Love can transcend and conquer all. Humans can't. The problem is that love has been entrusted to humans, and from this fact come the conflicts of life. How relationships grow or collapse... the lengths we'll go and limits we reach... the way we perceive ourselves and others... all come down to love. Not our capacity to feel it, but rather our limited ability to fulfill it.
We don't simply believe that love exists; we innocently believe it can be trusted. Awakening to the loss of that trust for the first time is what generally defines a Coming of Age story, and at its core that’s what Mud is. It comes wrapped in a very tense crime thriller, slow-boiling in a Southern Gothic stew that warrants comparison to the works of Flannery O’Connor.
Writer/director Jeff Nichols (Take Shelter) doesn't just effectively blend genres but also numerous subplots and character dynamics – and does so with emotional weight and power. This is sophisticated filmmaking of the highest order. So many elements should be competing against each other – for time, tone, focus, and emotional investment – and yet they don't because all coalesce around one concurrent theme: can love be trusted?
That question is explored not via the title character but through the journey of a 14-year-old boy named Ellis (Tye Sheridan, The Tree of Life). Ellis is an only child who lives in a makeshift houseboat on the riverbanks of rural Arkansas with his parents. Early one morning, he and his best friend Neckbone (Jacob Lofland) set out to a nearby island. They're on a mission, but we don’t know what for. The suspense established is atmospheric, palpable, and sets the tone for what's to come.
I won't divulge what the boys find (it's a little unusual, serves as an interesting visual, and has its own air of mystery), but just when they think it’s their own secret discovery, Ellis realizes that someone else knows about it too – first by clues at the site, and then footprints that show they're being followed.
There is a stranger on the island, and he goes by the name Mud (Matthew McConaughey, The Lincoln Lawyer). Dirty, tattooed and chain-smoking through a chipped tooth, Mud is a man living off the grid. His amiable charm quickly endears him to the boys. Mud seems like a good man, and even though he probably shouldn't be trusted, he and Ellis have a genuine connection. They are desperate to believe in the same thing.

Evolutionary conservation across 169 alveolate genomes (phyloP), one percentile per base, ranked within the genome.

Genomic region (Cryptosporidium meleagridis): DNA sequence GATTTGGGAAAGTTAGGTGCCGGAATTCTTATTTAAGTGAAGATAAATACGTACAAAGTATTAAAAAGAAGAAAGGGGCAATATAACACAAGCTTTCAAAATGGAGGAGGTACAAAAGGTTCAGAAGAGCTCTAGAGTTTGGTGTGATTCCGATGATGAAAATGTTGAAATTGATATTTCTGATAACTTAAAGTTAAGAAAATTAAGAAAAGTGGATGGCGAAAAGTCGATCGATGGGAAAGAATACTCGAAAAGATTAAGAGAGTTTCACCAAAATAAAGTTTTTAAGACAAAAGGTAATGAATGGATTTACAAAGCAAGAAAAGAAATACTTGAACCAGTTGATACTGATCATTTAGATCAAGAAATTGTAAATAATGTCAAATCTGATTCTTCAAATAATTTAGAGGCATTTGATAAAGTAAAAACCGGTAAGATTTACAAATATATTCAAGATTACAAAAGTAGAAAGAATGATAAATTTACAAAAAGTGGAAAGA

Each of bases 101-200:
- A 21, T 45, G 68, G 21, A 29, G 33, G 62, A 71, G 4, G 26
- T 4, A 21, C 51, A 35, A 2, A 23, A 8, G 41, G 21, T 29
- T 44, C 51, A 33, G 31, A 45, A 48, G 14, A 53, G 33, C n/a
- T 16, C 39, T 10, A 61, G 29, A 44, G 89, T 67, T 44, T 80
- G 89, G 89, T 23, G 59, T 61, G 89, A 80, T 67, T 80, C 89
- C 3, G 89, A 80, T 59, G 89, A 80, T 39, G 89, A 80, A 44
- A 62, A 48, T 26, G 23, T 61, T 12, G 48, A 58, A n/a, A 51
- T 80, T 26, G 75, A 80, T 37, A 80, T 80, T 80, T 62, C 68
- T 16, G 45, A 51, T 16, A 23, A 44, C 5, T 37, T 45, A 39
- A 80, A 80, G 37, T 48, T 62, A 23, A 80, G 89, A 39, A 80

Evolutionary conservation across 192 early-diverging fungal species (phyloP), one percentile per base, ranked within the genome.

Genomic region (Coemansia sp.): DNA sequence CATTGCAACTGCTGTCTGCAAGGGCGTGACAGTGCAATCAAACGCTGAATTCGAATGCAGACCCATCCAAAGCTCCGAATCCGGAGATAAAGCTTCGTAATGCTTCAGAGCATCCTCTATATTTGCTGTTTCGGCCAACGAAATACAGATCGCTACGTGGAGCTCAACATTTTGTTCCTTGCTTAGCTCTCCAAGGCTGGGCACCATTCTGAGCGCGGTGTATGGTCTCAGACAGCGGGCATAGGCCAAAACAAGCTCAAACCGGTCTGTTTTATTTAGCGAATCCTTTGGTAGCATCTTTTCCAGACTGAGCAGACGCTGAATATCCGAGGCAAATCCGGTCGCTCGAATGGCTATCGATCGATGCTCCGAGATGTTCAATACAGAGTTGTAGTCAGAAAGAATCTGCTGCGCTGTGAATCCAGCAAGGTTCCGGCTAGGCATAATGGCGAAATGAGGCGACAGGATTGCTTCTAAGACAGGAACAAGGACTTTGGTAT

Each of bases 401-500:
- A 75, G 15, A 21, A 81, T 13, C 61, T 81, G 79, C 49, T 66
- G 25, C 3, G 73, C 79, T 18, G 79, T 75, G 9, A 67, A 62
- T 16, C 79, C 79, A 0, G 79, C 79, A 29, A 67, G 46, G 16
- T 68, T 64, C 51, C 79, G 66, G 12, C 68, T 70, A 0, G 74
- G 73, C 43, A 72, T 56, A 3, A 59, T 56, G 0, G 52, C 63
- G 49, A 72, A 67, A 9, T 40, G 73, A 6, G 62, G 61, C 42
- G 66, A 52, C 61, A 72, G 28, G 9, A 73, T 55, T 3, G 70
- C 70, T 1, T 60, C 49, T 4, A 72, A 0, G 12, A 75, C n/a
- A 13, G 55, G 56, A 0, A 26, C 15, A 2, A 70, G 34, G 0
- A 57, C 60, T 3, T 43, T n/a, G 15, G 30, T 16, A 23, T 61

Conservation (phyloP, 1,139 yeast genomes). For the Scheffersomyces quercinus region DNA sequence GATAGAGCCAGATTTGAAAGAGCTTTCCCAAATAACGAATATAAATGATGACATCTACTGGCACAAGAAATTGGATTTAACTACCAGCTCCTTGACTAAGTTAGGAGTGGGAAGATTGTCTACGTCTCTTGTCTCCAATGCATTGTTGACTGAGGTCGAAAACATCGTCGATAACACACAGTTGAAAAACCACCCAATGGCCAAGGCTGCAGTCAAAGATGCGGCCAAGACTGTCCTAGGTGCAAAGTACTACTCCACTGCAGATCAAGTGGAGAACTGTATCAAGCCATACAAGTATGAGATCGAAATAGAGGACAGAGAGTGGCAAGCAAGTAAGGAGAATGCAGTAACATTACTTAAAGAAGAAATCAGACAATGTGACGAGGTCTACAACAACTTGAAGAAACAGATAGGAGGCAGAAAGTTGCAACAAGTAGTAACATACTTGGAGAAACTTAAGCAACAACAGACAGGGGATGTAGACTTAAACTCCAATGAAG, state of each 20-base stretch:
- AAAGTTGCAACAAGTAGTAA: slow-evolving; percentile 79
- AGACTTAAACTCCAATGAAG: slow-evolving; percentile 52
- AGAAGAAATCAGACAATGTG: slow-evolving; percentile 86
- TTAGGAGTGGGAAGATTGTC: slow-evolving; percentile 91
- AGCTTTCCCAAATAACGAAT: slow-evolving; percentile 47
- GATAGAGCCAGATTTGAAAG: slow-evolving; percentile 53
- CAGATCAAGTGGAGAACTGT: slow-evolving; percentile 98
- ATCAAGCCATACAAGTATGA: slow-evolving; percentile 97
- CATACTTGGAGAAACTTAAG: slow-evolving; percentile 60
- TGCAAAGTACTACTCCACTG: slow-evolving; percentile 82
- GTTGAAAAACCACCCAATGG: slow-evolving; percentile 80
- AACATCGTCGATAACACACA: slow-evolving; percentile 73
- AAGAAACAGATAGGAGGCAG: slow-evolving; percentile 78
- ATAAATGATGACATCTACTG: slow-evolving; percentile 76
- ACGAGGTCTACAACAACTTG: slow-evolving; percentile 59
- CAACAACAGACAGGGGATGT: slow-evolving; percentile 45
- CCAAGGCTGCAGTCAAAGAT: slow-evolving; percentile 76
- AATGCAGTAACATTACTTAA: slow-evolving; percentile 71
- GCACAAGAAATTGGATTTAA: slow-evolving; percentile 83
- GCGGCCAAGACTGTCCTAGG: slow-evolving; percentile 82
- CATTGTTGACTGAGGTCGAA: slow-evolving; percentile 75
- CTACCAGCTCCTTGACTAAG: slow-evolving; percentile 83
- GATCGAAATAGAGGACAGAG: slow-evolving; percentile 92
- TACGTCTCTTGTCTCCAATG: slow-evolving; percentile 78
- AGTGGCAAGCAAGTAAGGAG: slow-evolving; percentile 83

That desperation has brought Mud to where he is now: stranded, destitute and on the run from forces both legal and criminal. And it's all for a woman (Reese Witherspoon, Water for Elephants), all for love. Ellis's angst is similar, and twofold: at home, his once-loving parents are fighting and growing estranged; at school, he falls for an older girl who returns his affections with mixed signals. The people Mud and Ellis look to for love say - and even mean - one thing, but do another. Ellis needs Mud to succeed because it’s his last hope of love being true and trustworthy.
As Ellis, Tye Sheridan is an absolute revelation. His brooding innocence recalls a young River Phoenix; strong yet fragile, at times heartbreaking. He's a young talent to be reckoned with. In a career-best turn, McConaughey equally mesmerizes. His Mud is a liar who's pure to a fault, an enigmatic mix of charisma and confusion, certainty and fallibility.
Like Mud himself, this film both fascinates and provokes, proving itself a very effective thriller that boasts qualities both literary and cinematic.
Like Ellis, we long for love to prevail even when everything says that's a naïve and foolish notion.
And like any coming of age story, the loss of innocence is unavoidable. When it happens, people end up concluding one of two things: either Love fails, or humans do. If you believe the former, you're bound for bitterness. If you believe the latter, you'll open yourself up to grace.
- Drugs/Alcohol: Drinking in a bar. One man smokes regularly throughout the film.
- Language/Profanity: Ongoing use of the S-word throughout, on several occasions by two teens. Five uses of the H-word, five of the A-word, two SOBs, three instances of the Lord’s name in vain. One use of the middle finger.
- Sexual Content/Nudity: Three uses of the T-word slang for breasts. A man and woman stand close together, intimately. Two teens kiss briefly. A man makes a crude reference about having sex. Covers of Penthouse; no nudity.
- Violence/Other: A gunfight/ambush scene involving a lot of people. Some people are shot and killed; at times violent/graphic in depiction but not bloody. Two instances of teens in a fist-fight. A woman is beaten by a man. A boy is punched by a man. Someone falls into a river bed of snakes, is snake-bitten.
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